James “Jimmy” Bishop was riding a lawnmower when he was shot and killed last Monday on Jefferson Davis Highway.
On Sep. 16, the murder rate exceeded last year’s total count of 41 homicides, with more than three months remaining in the year.
Bishop’s death was the 43rd in the city of Richmond this year, as the murder-rate continues to proliferate.
Bishop was one of three whose life was cut short by a bullet in the span of a week in Richmond. As of press time, the number of homicides in the River City was 45 for the year.
On Saturday, police discovered 41-year-old Anthony Mack, of Enslow Avenue, lying in the street suffering from an apparent gunshot wound on the 1000 block of St. Paul Street. Mack was taken to a local hospital where he died as a result of his injuries.
Less than 24 hours later, 22-year-old Petersburg resident Jarod Burford was found in his car on Midlothian Turnpike, where police believe he was shot. Burford was taken to the VCU Medical Center, where he later died.
According to Deputy Chief of the Richmond Police Department Steven Drew, the department has a 62 percent clearance rate.
Clearance is the term police use to describe cases ending with an arrest or where a suspect has been identified.
In 25 of the 45 homicide cases in Richmond, police made arrests. Seven of the remaining 20 cases have potential suspects.
“By the end of the year we hope to have a 90 percent clearance rate,” Drew said.
At this time last year, there had been 29 murders in Richmond and in the months of October, November and December there were a total of 12 homicides.
“Over the last ten years there has been a steady decline in homicides and violent crime,” Drew said. “But you sometimes see an increase, it starts to turn. We have to look at where crime is happening. Is it in the same community? What are their motives?”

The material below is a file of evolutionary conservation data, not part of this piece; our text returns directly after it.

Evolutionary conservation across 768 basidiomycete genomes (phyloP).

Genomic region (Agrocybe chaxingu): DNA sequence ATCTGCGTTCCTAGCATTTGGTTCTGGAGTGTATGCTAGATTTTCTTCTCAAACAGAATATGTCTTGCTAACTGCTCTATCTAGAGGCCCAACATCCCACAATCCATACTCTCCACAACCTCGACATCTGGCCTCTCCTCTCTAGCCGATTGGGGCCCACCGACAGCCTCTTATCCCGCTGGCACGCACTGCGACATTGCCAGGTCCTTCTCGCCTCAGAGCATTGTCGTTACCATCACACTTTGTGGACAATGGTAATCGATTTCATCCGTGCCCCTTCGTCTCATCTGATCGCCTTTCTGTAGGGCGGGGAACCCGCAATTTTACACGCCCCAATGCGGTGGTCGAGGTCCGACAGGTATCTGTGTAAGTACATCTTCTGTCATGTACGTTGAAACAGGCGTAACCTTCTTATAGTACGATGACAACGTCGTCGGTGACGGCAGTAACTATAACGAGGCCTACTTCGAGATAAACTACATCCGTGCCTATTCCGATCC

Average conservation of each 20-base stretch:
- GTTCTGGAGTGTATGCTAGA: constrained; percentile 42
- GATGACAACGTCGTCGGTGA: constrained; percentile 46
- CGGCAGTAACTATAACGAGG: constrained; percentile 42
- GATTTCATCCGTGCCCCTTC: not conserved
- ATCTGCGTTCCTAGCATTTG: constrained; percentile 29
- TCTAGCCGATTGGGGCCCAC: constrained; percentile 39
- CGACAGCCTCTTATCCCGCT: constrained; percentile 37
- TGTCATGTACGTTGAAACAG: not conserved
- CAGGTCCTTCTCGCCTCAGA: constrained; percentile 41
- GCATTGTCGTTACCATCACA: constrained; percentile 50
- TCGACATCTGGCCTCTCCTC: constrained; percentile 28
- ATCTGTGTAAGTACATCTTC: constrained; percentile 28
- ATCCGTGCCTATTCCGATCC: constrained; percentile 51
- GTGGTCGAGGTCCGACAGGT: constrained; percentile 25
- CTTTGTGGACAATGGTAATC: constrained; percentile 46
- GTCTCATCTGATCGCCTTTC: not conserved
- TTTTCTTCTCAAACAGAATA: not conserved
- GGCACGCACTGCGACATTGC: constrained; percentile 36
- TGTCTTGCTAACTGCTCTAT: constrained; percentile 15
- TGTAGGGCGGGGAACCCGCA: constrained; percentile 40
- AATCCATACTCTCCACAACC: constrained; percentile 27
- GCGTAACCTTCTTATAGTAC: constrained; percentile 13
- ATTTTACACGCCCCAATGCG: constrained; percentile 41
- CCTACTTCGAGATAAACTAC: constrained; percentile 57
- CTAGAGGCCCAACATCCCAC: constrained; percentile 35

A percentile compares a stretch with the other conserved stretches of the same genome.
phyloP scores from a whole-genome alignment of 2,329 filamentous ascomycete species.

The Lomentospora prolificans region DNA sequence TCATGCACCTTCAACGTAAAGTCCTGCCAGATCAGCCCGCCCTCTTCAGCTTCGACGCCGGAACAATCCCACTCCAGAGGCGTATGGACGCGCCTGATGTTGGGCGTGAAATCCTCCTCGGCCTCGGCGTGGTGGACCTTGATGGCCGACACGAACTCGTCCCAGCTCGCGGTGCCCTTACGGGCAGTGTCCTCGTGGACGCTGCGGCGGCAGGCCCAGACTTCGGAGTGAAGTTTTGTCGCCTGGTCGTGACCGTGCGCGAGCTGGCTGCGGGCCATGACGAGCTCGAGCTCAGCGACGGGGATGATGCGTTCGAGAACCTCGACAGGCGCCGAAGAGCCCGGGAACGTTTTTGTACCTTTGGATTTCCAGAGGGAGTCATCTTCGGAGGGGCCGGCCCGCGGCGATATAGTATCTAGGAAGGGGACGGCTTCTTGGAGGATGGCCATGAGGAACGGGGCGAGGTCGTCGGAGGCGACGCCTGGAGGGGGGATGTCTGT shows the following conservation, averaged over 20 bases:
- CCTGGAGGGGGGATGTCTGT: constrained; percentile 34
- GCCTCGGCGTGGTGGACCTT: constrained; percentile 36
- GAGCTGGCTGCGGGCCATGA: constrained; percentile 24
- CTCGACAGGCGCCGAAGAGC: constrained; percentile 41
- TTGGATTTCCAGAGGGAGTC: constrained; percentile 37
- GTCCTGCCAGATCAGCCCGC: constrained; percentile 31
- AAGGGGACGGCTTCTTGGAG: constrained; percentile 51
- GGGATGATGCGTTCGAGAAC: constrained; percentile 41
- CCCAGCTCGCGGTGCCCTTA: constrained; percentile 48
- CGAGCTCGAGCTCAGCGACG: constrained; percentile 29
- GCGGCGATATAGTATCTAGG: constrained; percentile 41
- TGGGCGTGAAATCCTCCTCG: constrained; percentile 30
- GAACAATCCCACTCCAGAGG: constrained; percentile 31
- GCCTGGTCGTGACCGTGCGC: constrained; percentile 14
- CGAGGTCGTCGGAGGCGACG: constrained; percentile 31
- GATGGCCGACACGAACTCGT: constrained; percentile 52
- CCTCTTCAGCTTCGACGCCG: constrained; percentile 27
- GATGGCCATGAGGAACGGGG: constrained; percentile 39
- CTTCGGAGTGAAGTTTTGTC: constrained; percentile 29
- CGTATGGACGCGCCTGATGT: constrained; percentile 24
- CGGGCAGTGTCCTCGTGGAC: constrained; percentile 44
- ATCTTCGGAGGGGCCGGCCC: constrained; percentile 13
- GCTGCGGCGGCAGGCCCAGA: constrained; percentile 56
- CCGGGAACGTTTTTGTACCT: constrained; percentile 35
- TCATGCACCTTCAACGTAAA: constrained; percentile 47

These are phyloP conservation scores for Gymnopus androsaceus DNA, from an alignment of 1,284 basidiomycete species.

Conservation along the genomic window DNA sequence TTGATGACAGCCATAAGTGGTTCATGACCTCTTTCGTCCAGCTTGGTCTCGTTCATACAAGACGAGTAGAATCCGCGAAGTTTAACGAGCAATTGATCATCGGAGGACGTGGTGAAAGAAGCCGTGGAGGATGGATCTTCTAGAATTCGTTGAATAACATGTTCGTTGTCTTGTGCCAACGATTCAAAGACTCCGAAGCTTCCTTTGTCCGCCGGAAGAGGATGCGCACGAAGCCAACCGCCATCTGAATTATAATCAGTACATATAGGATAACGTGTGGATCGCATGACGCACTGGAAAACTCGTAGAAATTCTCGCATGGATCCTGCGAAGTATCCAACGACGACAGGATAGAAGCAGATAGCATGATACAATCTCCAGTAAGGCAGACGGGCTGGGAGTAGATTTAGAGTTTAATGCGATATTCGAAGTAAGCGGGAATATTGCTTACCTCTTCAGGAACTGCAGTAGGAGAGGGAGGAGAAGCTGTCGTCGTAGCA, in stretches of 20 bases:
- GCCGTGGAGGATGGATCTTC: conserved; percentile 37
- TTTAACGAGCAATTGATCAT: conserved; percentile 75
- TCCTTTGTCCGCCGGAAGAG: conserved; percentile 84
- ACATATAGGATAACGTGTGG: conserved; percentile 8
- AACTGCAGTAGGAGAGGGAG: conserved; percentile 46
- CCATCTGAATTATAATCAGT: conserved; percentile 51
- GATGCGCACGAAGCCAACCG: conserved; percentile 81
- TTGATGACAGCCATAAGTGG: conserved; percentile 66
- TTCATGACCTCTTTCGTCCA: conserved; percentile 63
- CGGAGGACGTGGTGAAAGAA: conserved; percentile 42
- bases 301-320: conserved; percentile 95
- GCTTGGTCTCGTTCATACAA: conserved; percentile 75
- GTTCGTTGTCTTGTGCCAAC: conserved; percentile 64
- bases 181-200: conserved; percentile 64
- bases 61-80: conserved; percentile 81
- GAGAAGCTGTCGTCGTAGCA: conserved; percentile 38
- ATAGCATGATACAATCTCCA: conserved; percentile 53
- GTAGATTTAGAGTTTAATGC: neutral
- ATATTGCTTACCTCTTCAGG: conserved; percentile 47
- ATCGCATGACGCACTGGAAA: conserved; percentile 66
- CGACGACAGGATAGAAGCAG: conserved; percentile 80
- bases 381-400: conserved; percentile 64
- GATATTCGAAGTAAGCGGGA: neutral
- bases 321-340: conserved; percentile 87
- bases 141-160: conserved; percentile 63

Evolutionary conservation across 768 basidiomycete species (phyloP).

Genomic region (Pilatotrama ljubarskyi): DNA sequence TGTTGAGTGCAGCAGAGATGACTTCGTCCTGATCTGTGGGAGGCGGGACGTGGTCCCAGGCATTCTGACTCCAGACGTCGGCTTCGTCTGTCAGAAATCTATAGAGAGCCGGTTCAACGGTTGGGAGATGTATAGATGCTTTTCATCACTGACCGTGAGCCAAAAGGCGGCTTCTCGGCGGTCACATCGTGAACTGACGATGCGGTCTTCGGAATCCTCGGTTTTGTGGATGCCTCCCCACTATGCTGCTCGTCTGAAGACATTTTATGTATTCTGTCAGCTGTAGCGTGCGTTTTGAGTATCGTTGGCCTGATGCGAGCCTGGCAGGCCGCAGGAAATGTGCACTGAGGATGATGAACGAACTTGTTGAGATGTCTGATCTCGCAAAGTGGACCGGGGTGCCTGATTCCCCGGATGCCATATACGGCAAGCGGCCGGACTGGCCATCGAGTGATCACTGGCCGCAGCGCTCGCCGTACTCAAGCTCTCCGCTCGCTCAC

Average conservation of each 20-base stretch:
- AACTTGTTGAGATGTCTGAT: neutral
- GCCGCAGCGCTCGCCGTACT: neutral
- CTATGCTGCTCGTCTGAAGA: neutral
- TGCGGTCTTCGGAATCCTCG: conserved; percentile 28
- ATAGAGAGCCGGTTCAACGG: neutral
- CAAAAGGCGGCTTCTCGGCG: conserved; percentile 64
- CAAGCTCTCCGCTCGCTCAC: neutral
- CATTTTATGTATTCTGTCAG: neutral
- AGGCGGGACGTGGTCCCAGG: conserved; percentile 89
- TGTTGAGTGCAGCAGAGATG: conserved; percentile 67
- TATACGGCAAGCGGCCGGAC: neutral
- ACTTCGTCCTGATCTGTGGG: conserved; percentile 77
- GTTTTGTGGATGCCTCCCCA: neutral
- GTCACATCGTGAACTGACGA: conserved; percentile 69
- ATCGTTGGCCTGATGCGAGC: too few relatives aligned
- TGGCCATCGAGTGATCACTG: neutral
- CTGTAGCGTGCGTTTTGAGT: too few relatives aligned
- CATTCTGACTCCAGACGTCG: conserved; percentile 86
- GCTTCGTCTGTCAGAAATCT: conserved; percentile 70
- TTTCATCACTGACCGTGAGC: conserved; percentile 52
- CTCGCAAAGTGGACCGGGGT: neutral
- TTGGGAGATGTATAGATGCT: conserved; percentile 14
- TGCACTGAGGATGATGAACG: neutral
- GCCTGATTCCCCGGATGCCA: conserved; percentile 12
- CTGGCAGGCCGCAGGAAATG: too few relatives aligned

There are five common situations that end in homicides, according to the Richmond Police: domestic violence, neighborhood disputes, street robberies, drug dealers versus drug dealers and drugs dealers versus drug buyers.
“Look at robberies and shootings when there is a spike in homicides,” Drew said. “People don’t want to talk to the police, they want retaliation.”
To help lower the violent crime rates over the summer, Richmond police partnered with state officers to initiate the Fugitive Firearm Initiative to lower the amount of firearms on the street. In total 187 firearms were confiscated.
Drew said a majority of the firearms confiscated were connected to illegal activity and convicted felons.
On Oct. 1, Richmond Police will launch the “Fall Violent Crime Reduction Initiative,” which will look focus on reducing crime in the two most crime ridden neighborhoods of four different precincts throughout the city.
The assigned officers were chosen on Thursday. The program will last for six to eight weeks, and will end around Thanksgiving-time.
“This is not just to make arrests,” Drew said. “It is to spread community awareness.”
Hannah Parker, Contributing Writer